The gambling climate in the UK has been quite tense for authorities lately, as there have been increasing concerns regarding gambling harm and the safety of punters in general. The UK Gambling Commission has been incredibly invested in these issues and has a hands-on approach, implementing additional regulations that would resolve the situation.
We have already informed you about the credit card ban and the Commission’s interim report about its effects, as well as the attempts to implement the highly debated “affordability checks”. Now it seems that the UKGC has decided that additional regulations are necessary in order to create a safer and more monitored gambling climate.
Several new rules for operators
One of the main new rules that operators are expected to adhere to is the monitoring of a much wider range of indicators. These include the amount that a player has spent, their spending patterns, the time they spend on gambling, and other account indicators, in addition to the already-existing monitoring aspects. Also, indicators of harm will have to be flagged and dealt with as soon as possible.
Another set of regulations that will be implemented is aimed at the marketing aspect. Namely, once a player has been flagged for being at risk, marketing has to be limited for that specific player, especially bonus offers.
On top of that, customer communication will be an important part of this evaluation. On request, operators will need to present evidence of their interaction and communication with players, which will prove that they are making sure to prevent any at-risk players from falling into debt or other gambling-related harm.
UKGC is not satisfied with operators’ efforts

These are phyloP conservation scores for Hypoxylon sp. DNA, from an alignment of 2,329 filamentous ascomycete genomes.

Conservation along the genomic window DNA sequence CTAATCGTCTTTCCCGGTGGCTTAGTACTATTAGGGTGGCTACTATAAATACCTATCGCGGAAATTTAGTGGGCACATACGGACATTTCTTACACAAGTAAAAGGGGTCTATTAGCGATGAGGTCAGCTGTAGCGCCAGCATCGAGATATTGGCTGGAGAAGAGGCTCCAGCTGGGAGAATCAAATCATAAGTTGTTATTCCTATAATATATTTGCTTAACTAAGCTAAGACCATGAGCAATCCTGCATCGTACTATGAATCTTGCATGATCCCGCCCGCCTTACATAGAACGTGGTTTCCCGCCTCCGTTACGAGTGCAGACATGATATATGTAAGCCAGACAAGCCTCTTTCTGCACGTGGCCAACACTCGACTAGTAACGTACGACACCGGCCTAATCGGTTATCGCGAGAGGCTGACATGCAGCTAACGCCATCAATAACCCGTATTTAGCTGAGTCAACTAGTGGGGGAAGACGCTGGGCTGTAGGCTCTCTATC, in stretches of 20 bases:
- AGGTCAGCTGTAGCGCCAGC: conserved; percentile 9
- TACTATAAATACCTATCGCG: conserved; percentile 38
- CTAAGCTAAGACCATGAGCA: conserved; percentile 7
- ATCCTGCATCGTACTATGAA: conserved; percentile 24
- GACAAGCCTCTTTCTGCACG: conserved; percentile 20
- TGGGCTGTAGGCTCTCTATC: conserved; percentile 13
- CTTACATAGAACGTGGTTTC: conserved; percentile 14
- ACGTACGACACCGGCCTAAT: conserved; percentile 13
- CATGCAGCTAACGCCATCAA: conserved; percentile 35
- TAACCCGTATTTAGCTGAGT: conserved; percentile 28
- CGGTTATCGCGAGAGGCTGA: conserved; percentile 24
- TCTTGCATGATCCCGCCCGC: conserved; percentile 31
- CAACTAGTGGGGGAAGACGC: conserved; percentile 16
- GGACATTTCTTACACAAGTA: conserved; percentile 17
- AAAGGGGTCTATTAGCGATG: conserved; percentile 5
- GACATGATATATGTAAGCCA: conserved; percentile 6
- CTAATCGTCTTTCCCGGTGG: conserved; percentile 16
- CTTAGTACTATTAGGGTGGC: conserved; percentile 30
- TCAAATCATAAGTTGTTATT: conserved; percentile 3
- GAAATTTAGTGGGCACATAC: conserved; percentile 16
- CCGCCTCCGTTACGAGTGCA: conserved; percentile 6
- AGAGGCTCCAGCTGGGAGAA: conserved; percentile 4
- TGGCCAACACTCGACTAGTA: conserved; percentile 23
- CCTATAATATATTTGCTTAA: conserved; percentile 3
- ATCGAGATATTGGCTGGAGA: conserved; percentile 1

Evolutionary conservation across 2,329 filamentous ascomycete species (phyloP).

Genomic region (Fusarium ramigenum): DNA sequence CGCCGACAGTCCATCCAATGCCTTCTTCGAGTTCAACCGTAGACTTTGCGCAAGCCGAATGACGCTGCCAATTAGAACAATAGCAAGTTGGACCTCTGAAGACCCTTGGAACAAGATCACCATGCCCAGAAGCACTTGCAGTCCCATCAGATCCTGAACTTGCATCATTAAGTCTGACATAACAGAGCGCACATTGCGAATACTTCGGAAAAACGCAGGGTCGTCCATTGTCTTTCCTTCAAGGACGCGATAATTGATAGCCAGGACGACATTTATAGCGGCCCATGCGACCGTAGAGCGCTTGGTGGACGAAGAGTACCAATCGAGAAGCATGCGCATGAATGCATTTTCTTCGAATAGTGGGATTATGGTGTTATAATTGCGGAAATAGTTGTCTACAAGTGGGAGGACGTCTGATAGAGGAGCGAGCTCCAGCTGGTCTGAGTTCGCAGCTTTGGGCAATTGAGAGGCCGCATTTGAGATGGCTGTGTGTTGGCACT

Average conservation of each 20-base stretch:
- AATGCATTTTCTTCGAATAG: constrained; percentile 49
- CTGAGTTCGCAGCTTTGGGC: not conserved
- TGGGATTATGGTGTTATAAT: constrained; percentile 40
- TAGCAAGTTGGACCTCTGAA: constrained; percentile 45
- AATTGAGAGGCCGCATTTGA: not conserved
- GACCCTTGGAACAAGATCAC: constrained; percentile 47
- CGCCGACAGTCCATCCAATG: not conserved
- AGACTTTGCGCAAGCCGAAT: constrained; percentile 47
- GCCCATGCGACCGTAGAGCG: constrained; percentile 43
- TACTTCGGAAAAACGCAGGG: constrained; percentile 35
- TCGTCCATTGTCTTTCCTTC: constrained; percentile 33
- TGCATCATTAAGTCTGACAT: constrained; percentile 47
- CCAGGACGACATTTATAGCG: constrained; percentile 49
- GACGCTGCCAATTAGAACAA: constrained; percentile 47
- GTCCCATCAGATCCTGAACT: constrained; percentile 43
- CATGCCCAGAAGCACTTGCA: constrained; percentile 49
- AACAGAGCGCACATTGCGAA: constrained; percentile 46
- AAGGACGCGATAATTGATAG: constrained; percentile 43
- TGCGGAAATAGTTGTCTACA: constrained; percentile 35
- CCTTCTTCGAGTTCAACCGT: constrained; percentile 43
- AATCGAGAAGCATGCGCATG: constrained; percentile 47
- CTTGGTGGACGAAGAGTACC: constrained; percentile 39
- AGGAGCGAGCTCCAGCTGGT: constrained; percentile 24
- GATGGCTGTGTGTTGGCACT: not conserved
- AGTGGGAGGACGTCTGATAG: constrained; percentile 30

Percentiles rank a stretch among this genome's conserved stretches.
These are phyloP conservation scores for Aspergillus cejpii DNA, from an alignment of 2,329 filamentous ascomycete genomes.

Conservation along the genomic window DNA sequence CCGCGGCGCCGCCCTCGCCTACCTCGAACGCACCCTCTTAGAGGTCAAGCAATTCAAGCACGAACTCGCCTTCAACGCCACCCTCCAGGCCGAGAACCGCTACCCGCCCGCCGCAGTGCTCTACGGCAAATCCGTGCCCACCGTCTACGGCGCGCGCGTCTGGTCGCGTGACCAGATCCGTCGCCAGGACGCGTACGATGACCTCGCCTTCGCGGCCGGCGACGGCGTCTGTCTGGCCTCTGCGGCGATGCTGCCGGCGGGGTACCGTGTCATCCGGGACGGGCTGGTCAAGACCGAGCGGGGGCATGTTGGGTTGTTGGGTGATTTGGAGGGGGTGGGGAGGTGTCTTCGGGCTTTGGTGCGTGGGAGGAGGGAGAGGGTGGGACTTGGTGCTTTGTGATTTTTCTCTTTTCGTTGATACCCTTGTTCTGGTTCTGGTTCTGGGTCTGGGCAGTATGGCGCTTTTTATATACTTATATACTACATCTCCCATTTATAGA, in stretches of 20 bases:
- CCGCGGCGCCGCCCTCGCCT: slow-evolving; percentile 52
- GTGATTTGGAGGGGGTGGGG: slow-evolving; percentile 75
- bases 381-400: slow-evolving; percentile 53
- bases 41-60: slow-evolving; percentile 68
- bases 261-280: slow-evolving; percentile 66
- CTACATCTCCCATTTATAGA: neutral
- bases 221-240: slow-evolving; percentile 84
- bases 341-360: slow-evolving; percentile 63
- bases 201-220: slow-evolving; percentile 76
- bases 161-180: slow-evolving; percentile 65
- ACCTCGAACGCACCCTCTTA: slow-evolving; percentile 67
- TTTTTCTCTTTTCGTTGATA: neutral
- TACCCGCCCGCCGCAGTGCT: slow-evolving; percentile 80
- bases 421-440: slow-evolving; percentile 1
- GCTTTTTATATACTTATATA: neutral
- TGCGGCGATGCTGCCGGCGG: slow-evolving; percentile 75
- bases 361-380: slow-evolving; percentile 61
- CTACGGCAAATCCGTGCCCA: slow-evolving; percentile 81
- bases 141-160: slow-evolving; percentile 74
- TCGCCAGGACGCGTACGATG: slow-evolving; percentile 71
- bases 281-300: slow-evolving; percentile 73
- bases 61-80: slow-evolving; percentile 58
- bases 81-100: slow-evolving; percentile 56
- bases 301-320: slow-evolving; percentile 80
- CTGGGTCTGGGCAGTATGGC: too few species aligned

After numerous failings by operators and several heavy fines, the Commission has decided to launch a consultation regarding possible steps to be taken. Once that consultation was completed, it was agreed upon these new regulations, which are of course aimed to lower the customers’ risk, particularly those who are deemed problem gamblers.
According to Andrew Rhodes, the chief executive of the UKGC, “Time and time again our enforcement cases show that some operators are still not doing enough to prevent gambling harm. These new rules, developed following an extensive consultation, make our expectations even more explicit. We expect operators to identify and tackle gambling harms with fast, proportionate and effective action and we will not hesitate to take tough action on operators who fail to do so.”
These new rules are expected to be implemented sometime in September of 2022. In June, operators will be given detailed guidance, which will give them enough time to change their policies and adapt.
The Dutch market enforces safety rules
In similar news, the newly regulated Dutch market takes great care to remain as safe as possible and to prevent any gambling-related harm. One of the policies forbids the autoplay option for slot games, in order to prevent unwanted gambling addiction.
After Kansspelautoriteit, the Dutch gambling authority, found that one of the operators allowed the activation and use of this feature, it was forced to disable it. Otherwise, it could have faced heavy fines or up to €300,000.
The regulator has stated, “A player must make a conscious choice for each subsequent game to continue playing. From the point of view of consumer protection and the risk of (the development of) gambling addiction, forms of automatic play (autoplay) at online gambling machines are prohibited. In this form of play, the player no longer consciously chooses the next game and loses control.”